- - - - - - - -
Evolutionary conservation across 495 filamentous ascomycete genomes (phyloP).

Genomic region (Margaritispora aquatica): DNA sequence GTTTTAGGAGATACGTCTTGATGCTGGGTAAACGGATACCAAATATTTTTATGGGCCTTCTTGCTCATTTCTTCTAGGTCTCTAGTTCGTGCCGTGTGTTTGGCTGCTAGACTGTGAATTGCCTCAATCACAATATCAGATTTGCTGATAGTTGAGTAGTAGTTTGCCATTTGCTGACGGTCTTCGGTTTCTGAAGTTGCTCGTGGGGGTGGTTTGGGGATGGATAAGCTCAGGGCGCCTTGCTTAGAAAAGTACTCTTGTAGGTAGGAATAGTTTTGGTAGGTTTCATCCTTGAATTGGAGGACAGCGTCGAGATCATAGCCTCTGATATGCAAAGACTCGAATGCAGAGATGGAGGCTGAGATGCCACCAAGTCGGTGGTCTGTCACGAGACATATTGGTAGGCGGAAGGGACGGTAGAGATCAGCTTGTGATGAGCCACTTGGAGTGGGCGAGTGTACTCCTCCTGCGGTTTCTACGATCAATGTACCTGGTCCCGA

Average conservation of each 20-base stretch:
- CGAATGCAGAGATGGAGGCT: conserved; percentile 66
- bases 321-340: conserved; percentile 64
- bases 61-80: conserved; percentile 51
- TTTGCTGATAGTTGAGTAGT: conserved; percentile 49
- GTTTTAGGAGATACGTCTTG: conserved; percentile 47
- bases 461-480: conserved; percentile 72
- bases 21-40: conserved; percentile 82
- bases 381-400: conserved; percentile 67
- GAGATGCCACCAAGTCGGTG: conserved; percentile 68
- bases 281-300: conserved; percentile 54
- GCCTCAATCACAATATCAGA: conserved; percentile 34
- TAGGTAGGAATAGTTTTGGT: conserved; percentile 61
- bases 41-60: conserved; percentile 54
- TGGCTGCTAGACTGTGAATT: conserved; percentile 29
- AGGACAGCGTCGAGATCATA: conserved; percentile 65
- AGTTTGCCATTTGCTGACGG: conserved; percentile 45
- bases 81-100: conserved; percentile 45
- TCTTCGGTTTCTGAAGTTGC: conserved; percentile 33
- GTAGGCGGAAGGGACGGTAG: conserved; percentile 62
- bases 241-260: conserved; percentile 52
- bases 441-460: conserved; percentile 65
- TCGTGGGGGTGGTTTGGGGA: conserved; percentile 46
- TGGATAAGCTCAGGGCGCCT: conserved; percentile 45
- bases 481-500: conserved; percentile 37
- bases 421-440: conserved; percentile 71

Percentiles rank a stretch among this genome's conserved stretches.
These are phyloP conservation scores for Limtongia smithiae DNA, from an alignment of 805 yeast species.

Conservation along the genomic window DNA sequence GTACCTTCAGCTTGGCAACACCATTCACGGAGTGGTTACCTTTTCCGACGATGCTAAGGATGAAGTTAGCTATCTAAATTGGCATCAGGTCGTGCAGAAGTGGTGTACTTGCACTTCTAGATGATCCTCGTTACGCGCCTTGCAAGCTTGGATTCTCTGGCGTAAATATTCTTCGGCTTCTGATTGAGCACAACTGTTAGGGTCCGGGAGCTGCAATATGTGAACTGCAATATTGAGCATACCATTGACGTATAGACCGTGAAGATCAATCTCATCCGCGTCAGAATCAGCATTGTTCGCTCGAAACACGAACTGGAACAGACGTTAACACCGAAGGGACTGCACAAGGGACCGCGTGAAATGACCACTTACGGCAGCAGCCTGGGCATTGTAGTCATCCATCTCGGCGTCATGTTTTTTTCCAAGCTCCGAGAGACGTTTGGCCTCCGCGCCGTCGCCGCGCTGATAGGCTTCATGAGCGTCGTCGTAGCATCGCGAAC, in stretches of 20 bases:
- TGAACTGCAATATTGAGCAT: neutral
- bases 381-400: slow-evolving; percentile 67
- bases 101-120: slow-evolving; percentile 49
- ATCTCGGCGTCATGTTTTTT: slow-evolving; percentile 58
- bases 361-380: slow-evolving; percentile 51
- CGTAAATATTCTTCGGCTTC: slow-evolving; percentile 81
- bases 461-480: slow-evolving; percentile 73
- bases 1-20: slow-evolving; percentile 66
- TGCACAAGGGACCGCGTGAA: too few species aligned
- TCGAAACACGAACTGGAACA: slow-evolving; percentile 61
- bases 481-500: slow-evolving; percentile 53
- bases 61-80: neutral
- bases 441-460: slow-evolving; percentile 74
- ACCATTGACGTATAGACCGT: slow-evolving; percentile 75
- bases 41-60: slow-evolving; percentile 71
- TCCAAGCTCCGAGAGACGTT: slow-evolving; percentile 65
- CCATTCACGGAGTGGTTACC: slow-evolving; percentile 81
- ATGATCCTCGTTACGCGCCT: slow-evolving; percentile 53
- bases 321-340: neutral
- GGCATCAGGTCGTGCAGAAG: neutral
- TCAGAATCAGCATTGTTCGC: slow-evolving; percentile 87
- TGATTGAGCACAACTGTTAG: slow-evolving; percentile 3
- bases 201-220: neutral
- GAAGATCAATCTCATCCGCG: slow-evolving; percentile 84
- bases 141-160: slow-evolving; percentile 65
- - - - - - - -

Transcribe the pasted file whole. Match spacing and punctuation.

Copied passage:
Evolutionary conservation across 495 filamentous ascomycete genomes (phyloP).

Genomic region (Margaritispora aquatica): DNA sequence GTTTTAGGAGATACGTCTTGATGCTGGGTAAACGGATACCAAATATTTTTATGGGCCTTCTTGCTCATTTCTTCTAGGTCTCTAGTTCGTGCCGTGTGTTTGGCTGCTAGACTGTGAATTGCCTCAATCACAATATCAGATTTGCTGATAGTTGAGTAGTAGTTTGCCATTTGCTGACGGTCTTCGGTTTCTGAAGTTGCTCGTGGGGGTGGTTTGGGGATGGATAAGCTCAGGGCGCCTTGCTTAGAAAAGTACTCTTGTAGGTAGGAATAGTTTTGGTAGGTTTCATCCTTGAATTGGAGGACAGCGTCGAGATCATAGCCTCTGATATGCAAAGACTCGAATGCAGAGATGGAGGCTGAGATGCCACCAAGTCGGTGGTCTGTCACGAGACATATTGGTAGGCGGAAGGGACGGTAGAGATCAGCTTGTGATGAGCCACTTGGAGTGGGCGAGTGTACTCCTCCTGCGGTTTCTACGATCAATGTACCTGGTCCCGA

Average conservation of each 20-base stretch:
- CGAATGCAGAGATGGAGGCT: conserved; percentile 66
- bases 321-340: conserved; percentile 64
- bases 61-80: conserved; percentile 51
- TTTGCTGATAGTTGAGTAGT: conserved; percentile 49
- GTTTTAGGAGATACGTCTTG: conserved; percentile 47
- bases 461-480: conserved; percentile 72
- bases 21-40: conserved; percentile 82
- bases 381-400: conserved; percentile 67
- GAGATGCCACCAAGTCGGTG: conserved; percentile 68
- bases 281-300: conserved; percentile 54
- GCCTCAATCACAATATCAGA: conserved; percentile 34
- TAGGTAGGAATAGTTTTGGT: conserved; percentile 61
- bases 41-60: conserved; percentile 54
- TGGCTGCTAGACTGTGAATT: conserved; percentile 29
- AGGACAGCGTCGAGATCATA: conserved; percentile 65
- AGTTTGCCATTTGCTGACGG: conserved; percentile 45
- bases 81-100: conserved; percentile 45
- TCTTCGGTTTCTGAAGTTGC: conserved; percentile 33
- GTAGGCGGAAGGGACGGTAG: conserved; percentile 62
- bases 241-260: conserved; percentile 52
- bases 441-460: conserved; percentile 65
- TCGTGGGGGTGGTTTGGGGA: conserved; percentile 46
- TGGATAAGCTCAGGGCGCCT: conserved; percentile 45
- bases 481-500: conserved; percentile 37
- bases 421-440: conserved; percentile 71

Percentiles rank a stretch among this genome's conserved stretches.
These are phyloP conservation scores for Limtongia smithiae DNA, from an alignment of 805 yeast species.

Conservation along the genomic window DNA sequence GTACCTTCAGCTTGGCAACACCATTCACGGAGTGGTTACCTTTTCCGACGATGCTAAGGATGAAGTTAGCTATCTAAATTGGCATCAGGTCGTGCAGAAGTGGTGTACTTGCACTTCTAGATGATCCTCGTTACGCGCCTTGCAAGCTTGGATTCTCTGGCGTAAATATTCTTCGGCTTCTGATTGAGCACAACTGTTAGGGTCCGGGAGCTGCAATATGTGAACTGCAATATTGAGCATACCATTGACGTATAGACCGTGAAGATCAATCTCATCCGCGTCAGAATCAGCATTGTTCGCTCGAAACACGAACTGGAACAGACGTTAACACCGAAGGGACTGCACAAGGGACCGCGTGAAATGACCACTTACGGCAGCAGCCTGGGCATTGTAGTCATCCATCTCGGCGTCATGTTTTTTTCCAAGCTCCGAGAGACGTTTGGCCTCCGCGCCGTCGCCGCGCTGATAGGCTTCATGAGCGTCGTCGTAGCATCGCGAAC, in stretches of 20 bases:
- TGAACTGCAATATTGAGCAT: neutral
- bases 381-400: slow-evolving; percentile 67
- bases 101-120: slow-evolving; percentile 49
- ATCTCGGCGTCATGTTTTTT: slow-evolving; percentile 58
- bases 361-380: slow-evolving; percentile 51
- CGTAAATATTCTTCGGCTTC: slow-evolving; percentile 81
- bases 461-480: slow-evolving; percentile 73
- bases 1-20: slow-evolving; percentile 66
- TGCACAAGGGACCGCGTGAA: too few species aligned
- TCGAAACACGAACTGGAACA: slow-evolving; percentile 61
- bases 481-500: slow-evolving; percentile 53
- bases 61-80: neutral
- bases 441-460: slow-evolving; percentile 74
- ACCATTGACGTATAGACCGT: slow-evolving; percentile 75
- bases 41-60: slow-evolving; percentile 71
- TCCAAGCTCCGAGAGACGTT: slow-evolving; percentile 65
- CCATTCACGGAGTGGTTACC: slow-evolving; percentile 81
- ATGATCCTCGTTACGCGCCT: slow-evolving; percentile 53
- bases 321-340: neutral
- GGCATCAGGTCGTGCAGAAG: neutral
- TCAGAATCAGCATTGTTCGC: slow-evolving; percentile 87
- TGATTGAGCACAACTGTTAG: slow-evolving; percentile 3
- bases 201-220: neutral
- GAAGATCAATCTCATCCGCG: slow-evolving; percentile 84
- bases 141-160: slow-evolving; percentile 65